When there is no mingling and when there are not even educational facilities, it may be a hostile community in the making.
Some Muslims were shifted to a place near the camp of the state reserve police. The force was aggressive and made the migrants feel unwanted by taunting the community and even beating up some children. The “aabadi” went back to the Muslim locality.
That there is no remorse in the Hindu society does not surprise because I have read about it in the Press and heard it from some activists who are doing a tremendous job despite unending difficulties and depleting funds.
A few Hindus who saved Muslims during the riots and some more — altogether 2 per cent of the population — are helping the activists courageously and going to courts to narrate what they witnessed.
But justice is slow to come and the Nanavati Commission appointed to go into the whole gamut of riots is nowhere near the completion of its assignment.
The disgusting part is the fear of Modi and his administration. None dares to speak out in public. Even at a closed-door meeting, where some 200 academicians, lawyers and others present, when I asked them if they felt suffocated in Gujarat, all of them nodded their head in assent. But only a few of them were willing to join issue with the Modi government.
Therefore, it does not come as a surprise to me that the Gujarat government has slapped sedition charges against Ashish Nandy, a political psychologist, for an article which Modi considers critical.
The article is factual and does not criticise the government for the carnage or non-rehabilitation of Muslims. Nandy only points out to the misuse of state machinery.
Nandy’s real attack is on the middle class, which he correctly denounces for not realising even after so many years that secularism and communalism are two different ideologies and cannot be mixed like water and fire.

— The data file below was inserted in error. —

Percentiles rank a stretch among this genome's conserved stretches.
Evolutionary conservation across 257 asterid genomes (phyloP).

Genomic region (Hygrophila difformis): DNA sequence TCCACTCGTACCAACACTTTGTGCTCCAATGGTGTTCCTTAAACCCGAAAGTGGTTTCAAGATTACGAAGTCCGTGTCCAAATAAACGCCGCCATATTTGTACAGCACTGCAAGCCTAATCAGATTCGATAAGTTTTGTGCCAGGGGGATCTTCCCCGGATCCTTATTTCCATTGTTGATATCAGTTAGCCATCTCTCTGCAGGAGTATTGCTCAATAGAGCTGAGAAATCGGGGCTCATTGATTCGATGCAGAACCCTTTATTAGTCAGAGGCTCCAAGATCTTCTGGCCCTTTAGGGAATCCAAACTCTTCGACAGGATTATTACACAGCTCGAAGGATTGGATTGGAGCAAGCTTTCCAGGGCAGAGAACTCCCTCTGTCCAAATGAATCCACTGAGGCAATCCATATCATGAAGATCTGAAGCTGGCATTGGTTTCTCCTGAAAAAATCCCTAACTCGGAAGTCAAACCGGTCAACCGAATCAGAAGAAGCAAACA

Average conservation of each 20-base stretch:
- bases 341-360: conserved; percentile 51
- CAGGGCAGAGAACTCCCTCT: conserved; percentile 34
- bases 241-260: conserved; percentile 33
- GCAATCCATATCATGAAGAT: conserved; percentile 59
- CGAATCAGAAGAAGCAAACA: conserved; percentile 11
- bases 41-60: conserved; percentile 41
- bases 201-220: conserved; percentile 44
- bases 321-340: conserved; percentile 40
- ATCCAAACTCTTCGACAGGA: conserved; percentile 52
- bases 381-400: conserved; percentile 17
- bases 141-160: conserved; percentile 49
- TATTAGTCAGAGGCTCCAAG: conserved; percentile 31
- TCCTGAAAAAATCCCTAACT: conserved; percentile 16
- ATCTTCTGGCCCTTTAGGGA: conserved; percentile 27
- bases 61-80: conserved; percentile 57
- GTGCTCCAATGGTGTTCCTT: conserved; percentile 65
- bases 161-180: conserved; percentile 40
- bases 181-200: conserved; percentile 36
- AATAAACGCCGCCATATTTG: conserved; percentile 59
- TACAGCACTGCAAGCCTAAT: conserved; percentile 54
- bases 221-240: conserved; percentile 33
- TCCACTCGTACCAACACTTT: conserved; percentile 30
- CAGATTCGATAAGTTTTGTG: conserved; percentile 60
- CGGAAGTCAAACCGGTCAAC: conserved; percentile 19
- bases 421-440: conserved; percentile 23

That a phrase like “the media and education have become hate factories” may not be to the liking of the middle class. But Nandy is known for making understatements, not exaggerating things.
A Mexican philosopher had perceptively observed that the difference between dictatorship and democracy is that in the first, the top man changes the people and in the latter, the people change the top man.
Modi has changed the very thinking of Gujaratis. Even the Gujarati NRIs have sacrificed Indian-ism at the altar of communalism. There has been very little outcry against the government’s action on Nandy’s write-up.
But for a few academicians from India and abroad, none particularly from among the media hands, has spoken in his defence. At stake is the “freedom of expression.” Today, it is academician Nandy; tomorrow it could be a journalist.
We had imagined that we had learnt a lesson from the Emergency for not speaking out when we should have. I personally think that the day when one sees the truth being attacked and keeps quiet is the day when one begins to die.
Nandy will come out of the ordeal unscathed. But it will be yet another case of our insensitivity. The society seems to be losing in its battle against communalism.